Soviet troops liberated Oranienburg concentration camp.  The camp was an early German concentration camp, one of the first detention facilities established by the Nazis in the state of Prussia when they gained power in 1933. It held the political opponents of German Nazism from the Berlin region, mostly members of the Communist Party of Germany and social-democrats, as well as a number of homosexual men and scores of the so-called undesirables. It was eventually replaced by Sachsenhausen concentration camp in 1936. At closure, the prison had held over 3,000 inmates, of whom 16 had died.



May 3, 2018

MAY 3 - DAILY CHRONICLES OF HISTORY

MAY 3

1791

The Constitution of May 3 (the first modern constitution in Europe) was proclaimed by the Sejm of Polish-Lithuanian Commonwealth. The Constitution established a more democratic constitutional monarchy by introducing elements of political equality between townspeople and nobility. It placed the peasants under the protection of the government, thus mitigating the worst abuses of serfdom.  The liberum veto, which had previously put the Sejm at the mercy of any deputy,  was out rightly revoked. Among its features was the primacy of separation and balance of powers between the three branches of government and advocacy of a bicameral legislature. It also acknowledged the dominant religion as the Roman Catholic faith, and guaranteed tolerance and freedom to all religions. It was the first constitution of its kind in Europe, and the second-oldest constitution after the United States Constitution of 1787.   The Commonwealth's neighbours reacted with hostility to the adoption of Poland's new Constitution and was partitioned by the Russian Empire and Prussia in 1793, and a third partition in 1795 splitting up the remaining territories. Poland ceased to exist for 123 years.


1921

Upper Silesia: Fighting erupted between German troops and Poles led by Plebiscite Commissioner Wojciech Korfanty. Two months of inconclusive battles convinced the Allied Powers to set aside the results of the plebiscite. (Note:  Korfanty was a Polish activist, journalist and politician, who served as a member of the German parliaments, the Reichstag and the Prussian Landtag, and later, in the Polish Sejm. Briefly, he also was a paramilitary leader, known for organizing the Polish Silesian Uprisings in Upper Silesia, which after World War I was contested by Germany and Poland. Korfanty fought to protect Poles from discrimination and the policies of Germanisation in Upper Silesia before the war and sought to annex Silesia to Poland after Poland regained its independence.)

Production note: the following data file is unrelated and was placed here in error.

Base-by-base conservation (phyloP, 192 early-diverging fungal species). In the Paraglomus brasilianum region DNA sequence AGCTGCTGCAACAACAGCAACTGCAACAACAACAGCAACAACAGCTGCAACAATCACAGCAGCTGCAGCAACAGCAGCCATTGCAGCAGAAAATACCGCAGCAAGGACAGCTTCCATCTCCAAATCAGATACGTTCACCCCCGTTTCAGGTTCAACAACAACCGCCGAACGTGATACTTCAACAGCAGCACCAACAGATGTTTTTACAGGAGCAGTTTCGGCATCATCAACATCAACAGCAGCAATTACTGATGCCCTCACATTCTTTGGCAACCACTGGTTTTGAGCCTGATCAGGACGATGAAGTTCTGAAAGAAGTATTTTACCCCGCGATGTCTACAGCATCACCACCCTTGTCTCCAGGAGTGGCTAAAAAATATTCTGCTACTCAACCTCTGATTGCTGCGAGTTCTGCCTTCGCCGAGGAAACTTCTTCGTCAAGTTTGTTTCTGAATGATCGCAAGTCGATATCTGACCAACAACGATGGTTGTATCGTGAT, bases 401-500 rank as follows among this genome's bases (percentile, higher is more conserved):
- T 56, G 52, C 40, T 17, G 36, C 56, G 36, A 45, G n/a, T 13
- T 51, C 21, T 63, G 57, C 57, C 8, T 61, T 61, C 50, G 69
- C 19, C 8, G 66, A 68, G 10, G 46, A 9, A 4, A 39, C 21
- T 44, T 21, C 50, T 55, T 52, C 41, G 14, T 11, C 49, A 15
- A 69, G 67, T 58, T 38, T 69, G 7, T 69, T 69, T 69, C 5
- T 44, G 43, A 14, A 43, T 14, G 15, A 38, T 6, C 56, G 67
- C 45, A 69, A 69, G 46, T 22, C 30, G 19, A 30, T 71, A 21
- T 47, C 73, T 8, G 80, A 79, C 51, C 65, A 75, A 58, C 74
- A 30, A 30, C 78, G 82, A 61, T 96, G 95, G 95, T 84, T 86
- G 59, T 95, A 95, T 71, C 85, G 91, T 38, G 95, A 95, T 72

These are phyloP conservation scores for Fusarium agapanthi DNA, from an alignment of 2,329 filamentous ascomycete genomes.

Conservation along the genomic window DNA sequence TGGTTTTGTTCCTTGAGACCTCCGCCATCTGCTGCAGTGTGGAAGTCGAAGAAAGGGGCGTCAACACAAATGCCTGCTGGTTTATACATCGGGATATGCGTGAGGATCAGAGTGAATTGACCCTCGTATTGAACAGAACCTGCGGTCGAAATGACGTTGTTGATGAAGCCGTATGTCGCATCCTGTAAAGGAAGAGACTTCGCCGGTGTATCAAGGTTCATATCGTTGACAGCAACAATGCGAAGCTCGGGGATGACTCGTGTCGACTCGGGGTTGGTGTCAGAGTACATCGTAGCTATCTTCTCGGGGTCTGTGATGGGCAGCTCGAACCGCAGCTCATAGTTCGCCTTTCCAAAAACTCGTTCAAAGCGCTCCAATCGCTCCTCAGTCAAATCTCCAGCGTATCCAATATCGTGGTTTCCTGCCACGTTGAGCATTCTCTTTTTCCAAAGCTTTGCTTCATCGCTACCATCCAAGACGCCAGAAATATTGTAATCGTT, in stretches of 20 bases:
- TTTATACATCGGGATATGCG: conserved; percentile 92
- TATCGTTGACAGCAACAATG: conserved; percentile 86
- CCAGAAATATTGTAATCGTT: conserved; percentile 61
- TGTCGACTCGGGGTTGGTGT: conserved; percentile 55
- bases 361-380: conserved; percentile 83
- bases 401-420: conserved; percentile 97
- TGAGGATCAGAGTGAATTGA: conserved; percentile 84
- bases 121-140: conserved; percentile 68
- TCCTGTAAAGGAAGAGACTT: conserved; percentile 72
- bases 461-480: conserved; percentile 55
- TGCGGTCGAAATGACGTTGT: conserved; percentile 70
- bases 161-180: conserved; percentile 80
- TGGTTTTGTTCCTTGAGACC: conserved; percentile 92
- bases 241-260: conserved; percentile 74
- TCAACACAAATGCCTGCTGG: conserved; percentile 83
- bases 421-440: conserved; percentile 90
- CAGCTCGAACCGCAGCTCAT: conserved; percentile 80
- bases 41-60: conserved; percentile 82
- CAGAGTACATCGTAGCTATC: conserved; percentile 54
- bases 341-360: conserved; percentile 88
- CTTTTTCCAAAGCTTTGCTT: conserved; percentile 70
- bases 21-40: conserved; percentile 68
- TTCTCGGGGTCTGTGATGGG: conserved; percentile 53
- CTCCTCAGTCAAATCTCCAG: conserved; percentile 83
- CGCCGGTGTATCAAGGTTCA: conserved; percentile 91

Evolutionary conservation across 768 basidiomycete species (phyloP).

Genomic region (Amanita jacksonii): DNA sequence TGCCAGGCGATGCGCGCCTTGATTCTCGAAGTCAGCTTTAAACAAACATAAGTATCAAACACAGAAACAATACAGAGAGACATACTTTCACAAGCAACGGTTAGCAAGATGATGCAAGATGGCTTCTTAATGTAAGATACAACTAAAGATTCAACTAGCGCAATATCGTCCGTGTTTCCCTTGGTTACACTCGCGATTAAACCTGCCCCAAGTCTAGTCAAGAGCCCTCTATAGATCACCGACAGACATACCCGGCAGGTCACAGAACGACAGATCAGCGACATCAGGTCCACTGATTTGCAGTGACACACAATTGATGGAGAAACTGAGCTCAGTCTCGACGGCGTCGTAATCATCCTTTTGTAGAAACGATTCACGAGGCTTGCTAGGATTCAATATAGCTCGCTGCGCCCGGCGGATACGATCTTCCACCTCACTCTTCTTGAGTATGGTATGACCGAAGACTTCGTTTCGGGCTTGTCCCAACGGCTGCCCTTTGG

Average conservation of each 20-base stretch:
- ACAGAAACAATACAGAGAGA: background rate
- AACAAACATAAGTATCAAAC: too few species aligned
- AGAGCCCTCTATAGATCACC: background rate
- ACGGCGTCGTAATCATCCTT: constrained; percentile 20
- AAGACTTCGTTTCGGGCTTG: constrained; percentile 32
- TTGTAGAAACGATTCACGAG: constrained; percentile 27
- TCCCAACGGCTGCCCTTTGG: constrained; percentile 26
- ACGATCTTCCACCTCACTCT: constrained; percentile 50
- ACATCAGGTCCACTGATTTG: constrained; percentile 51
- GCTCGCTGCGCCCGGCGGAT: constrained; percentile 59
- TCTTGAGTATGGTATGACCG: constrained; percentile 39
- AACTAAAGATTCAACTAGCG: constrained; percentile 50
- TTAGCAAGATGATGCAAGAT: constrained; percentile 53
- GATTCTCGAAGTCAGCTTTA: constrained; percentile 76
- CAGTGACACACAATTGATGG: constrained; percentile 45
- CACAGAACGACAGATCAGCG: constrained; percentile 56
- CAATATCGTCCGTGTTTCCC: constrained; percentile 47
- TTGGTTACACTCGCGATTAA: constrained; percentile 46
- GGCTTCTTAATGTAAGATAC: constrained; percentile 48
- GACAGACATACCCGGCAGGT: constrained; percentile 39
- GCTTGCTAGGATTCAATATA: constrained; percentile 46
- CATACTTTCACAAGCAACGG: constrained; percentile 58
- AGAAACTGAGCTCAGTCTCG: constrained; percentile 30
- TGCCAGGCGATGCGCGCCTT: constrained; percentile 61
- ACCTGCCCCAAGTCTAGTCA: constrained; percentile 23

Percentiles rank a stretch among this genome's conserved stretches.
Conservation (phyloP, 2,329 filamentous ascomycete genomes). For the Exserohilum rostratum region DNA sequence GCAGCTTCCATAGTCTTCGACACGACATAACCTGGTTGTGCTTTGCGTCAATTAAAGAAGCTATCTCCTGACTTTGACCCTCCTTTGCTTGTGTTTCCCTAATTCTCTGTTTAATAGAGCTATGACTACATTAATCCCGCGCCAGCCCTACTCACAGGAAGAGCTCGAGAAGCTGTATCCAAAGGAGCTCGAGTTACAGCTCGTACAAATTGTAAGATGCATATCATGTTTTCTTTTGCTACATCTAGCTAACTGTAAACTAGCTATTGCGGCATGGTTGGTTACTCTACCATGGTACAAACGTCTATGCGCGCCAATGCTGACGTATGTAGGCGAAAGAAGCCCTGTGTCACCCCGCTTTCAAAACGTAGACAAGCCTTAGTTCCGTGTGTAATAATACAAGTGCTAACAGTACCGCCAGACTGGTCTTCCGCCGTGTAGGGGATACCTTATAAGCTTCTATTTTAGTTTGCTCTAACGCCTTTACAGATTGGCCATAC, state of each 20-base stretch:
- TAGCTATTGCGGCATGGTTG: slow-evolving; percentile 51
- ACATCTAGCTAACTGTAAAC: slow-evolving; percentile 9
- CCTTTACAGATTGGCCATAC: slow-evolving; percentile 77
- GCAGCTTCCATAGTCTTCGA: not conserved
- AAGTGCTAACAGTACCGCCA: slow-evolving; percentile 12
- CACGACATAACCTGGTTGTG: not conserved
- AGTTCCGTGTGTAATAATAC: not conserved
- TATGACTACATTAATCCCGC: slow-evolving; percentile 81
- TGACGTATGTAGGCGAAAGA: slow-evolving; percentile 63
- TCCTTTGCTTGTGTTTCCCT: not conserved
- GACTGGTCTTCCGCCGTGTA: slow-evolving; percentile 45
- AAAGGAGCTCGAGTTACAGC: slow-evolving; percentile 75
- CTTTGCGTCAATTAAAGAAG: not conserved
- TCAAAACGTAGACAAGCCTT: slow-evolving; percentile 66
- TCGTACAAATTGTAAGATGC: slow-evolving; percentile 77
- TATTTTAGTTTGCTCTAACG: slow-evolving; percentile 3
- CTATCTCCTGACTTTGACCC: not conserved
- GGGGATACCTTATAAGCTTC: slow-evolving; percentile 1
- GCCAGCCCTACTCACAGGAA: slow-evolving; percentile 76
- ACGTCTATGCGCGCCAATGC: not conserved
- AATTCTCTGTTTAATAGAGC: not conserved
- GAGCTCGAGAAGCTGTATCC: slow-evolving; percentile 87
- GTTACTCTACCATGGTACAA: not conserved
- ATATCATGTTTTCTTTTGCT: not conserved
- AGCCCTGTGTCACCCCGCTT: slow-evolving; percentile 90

1945

The German ocean liner Cap Arcona was sunk by British warplanes..Cap Arcona was initially an accommodation vessel, but was put into use as a prison ship during WW2.  In May 1945 Arcona was carrying prisoners from Nazi concentrations camps, when the RAF sank her killing about 5,000 people aboard, with another 2,000 further casualties in the sinking of the accompanying ships Deutschland, and Thielbek. It was one of the biggest single-incident maritime losses of life in the Second World War. (In the months of March and April 1945, under Himmlers orders, by the end of April Neuengamme concentration camp was to be completely emptied of all remaining camp prisoners and Soviet POWs, and eventually relocated to a secret camp. (Scandinavians however were sent home to freedom.) As the British and Canadian forces were advancing, the SS concealed the prisoners on a 'prison flotilla" of decommissoned ships in the Bay of Lubeck, comprising the Cap Arcona, the Deutschland, and the freighter Thielbek.  RAF Pilot Allan Wyse of No. 193 Squadron recalled, "We used our cannon fire at the chaps in the water... we shot them up with 20 mm cannons in the water. Horrible thing, but we were told to do it and we did it. That's war." The prisoners on the ship represented 30 nationalities: American, Belarusian, Belgian, Canadian, Czechoslovakian, Danish, Dutch, Estonian, Finnish, French, German, Greek, Hungarian, Italian, Latvian, Lithuanian, Luxembourger, Norwegian, Polish, Romanian, Russian, Serbian, Spanish, Swiss, Ukrainian, and perhaps others.